A Taxing Proposition
Will California’s voters soak themselves?
Oct 29, 2012, Vol. 18, No. 07 • By KATE HAVARD
That’s a sentiment the governor might want to ponder. Brown is fond of showing how serious he is about fiscal responsibility. He flies Southwest Airlines and eats leftover tuna sandwiches for lunch. But he’s less frugal where it counts.
In May, while promoting Proposition 30, Brown’s office released a list of 70 state parks it planned to close because the state could no longer afford them. In July, the Sacramento Bee discovered that the Department of Parks and Recreation was hiding $54 million in operating funds.
Perhaps more egregious: Jerry Brown asked the legislature in July for $6 billion to launch his high-speed rail boondoggle, which will cost at least $68 billion to complete—already more costly than the $40 billion plan voters agreed to in 2008.
“What kind of governor would threaten cutting 14 days from the school year if his tax increases don’t pass, and then do this?” asks Katy Grimes, a reporter for CalWatchdog.org. A governor who favors big labor, that’s who. The light rail is a “union labor jobs bill,” Grimes says, a “dream” for unions, but a “nightmare” for taxpayers.
If Proposition 30 passes, Brown will have a $6 billion a year excuse to leave the state’s unsustainable public-sector pension plans untouched. “Brown put the unions in power 30 years ago as governor, and this is the result,” Grimes says. “This is why passing Proposition 32 is so important. It’s an actual reform.”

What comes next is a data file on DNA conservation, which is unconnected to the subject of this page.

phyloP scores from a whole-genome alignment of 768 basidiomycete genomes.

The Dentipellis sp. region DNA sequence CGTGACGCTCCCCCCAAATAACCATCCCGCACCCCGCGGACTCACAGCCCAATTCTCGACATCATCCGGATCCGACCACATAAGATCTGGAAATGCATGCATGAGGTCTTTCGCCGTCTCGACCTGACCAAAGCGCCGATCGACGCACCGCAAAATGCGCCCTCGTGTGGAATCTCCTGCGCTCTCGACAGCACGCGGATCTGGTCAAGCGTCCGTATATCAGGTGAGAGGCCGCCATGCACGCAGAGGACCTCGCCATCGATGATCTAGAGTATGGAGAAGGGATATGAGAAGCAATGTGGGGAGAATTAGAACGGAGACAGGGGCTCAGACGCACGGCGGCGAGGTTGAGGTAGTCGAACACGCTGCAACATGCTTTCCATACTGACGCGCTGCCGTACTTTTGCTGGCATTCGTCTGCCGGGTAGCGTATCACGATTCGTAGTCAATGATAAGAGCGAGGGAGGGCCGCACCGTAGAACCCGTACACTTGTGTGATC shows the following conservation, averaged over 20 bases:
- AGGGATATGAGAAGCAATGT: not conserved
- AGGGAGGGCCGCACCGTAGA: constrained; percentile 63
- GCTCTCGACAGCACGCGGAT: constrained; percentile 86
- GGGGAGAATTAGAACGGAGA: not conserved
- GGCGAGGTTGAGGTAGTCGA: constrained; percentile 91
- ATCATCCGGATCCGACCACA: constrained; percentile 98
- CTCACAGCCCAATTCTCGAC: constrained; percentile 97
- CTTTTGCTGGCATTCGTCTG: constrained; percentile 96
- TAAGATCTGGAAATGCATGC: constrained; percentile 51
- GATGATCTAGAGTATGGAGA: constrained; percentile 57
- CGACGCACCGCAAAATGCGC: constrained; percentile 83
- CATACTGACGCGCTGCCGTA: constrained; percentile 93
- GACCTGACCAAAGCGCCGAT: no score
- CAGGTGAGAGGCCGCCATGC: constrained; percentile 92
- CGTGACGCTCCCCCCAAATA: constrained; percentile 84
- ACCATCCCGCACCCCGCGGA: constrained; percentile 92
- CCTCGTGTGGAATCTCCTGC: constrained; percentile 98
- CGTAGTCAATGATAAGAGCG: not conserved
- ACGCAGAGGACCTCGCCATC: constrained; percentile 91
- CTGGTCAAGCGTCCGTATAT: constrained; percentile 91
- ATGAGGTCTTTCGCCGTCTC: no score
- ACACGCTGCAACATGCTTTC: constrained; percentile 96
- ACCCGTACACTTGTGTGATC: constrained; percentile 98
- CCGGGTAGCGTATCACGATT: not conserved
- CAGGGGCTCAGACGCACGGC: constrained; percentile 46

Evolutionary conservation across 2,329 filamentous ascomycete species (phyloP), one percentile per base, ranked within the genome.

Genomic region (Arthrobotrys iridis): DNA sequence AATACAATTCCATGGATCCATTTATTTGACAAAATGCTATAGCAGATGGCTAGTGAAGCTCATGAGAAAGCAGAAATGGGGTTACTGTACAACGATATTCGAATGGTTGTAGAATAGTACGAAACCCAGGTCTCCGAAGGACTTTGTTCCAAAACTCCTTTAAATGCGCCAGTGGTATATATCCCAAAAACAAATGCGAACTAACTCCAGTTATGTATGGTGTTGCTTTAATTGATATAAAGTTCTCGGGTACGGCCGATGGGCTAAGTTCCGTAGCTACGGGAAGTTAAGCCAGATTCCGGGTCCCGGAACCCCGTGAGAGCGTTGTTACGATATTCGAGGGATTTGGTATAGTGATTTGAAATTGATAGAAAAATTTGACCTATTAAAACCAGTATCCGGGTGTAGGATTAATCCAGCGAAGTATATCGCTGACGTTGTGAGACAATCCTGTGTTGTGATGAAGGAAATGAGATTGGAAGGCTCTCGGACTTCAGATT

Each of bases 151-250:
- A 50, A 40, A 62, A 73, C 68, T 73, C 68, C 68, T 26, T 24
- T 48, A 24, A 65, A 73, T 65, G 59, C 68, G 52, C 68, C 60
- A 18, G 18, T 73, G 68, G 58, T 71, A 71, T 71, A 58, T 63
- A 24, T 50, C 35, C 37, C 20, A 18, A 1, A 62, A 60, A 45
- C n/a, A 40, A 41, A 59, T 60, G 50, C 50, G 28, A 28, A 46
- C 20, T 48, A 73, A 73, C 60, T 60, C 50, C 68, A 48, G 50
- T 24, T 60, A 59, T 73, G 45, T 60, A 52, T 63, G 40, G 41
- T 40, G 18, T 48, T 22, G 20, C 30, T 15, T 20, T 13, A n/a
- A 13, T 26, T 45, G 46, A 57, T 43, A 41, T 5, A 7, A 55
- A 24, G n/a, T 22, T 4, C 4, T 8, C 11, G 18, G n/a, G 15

Prop 32, the Paycheck Protection Act, would ban automatic deduction of union dues for political purposes. It would also bar corporations
Endorsing the proposition, the Orange County Register wrote:
Labor unions have spent $45 million on a “No on 32” campaign. According to Field Poll, Proposition 32 is struggling. Voters oppose it 44-38 percent.
It’s too close, and too early, to call Prop 30 or Prop 32. Californians might choose to start making needed cuts and curb the power of labor unions. If they don’t, the State Budget Crisis Task Force will need a more unnerving name.
As Laer Pearce, author of Crazifornia, warns, “We have hit bottom already, but not the bottom of the bottom.”
Kate Havard is an editorial assistant at The Weekly Standard.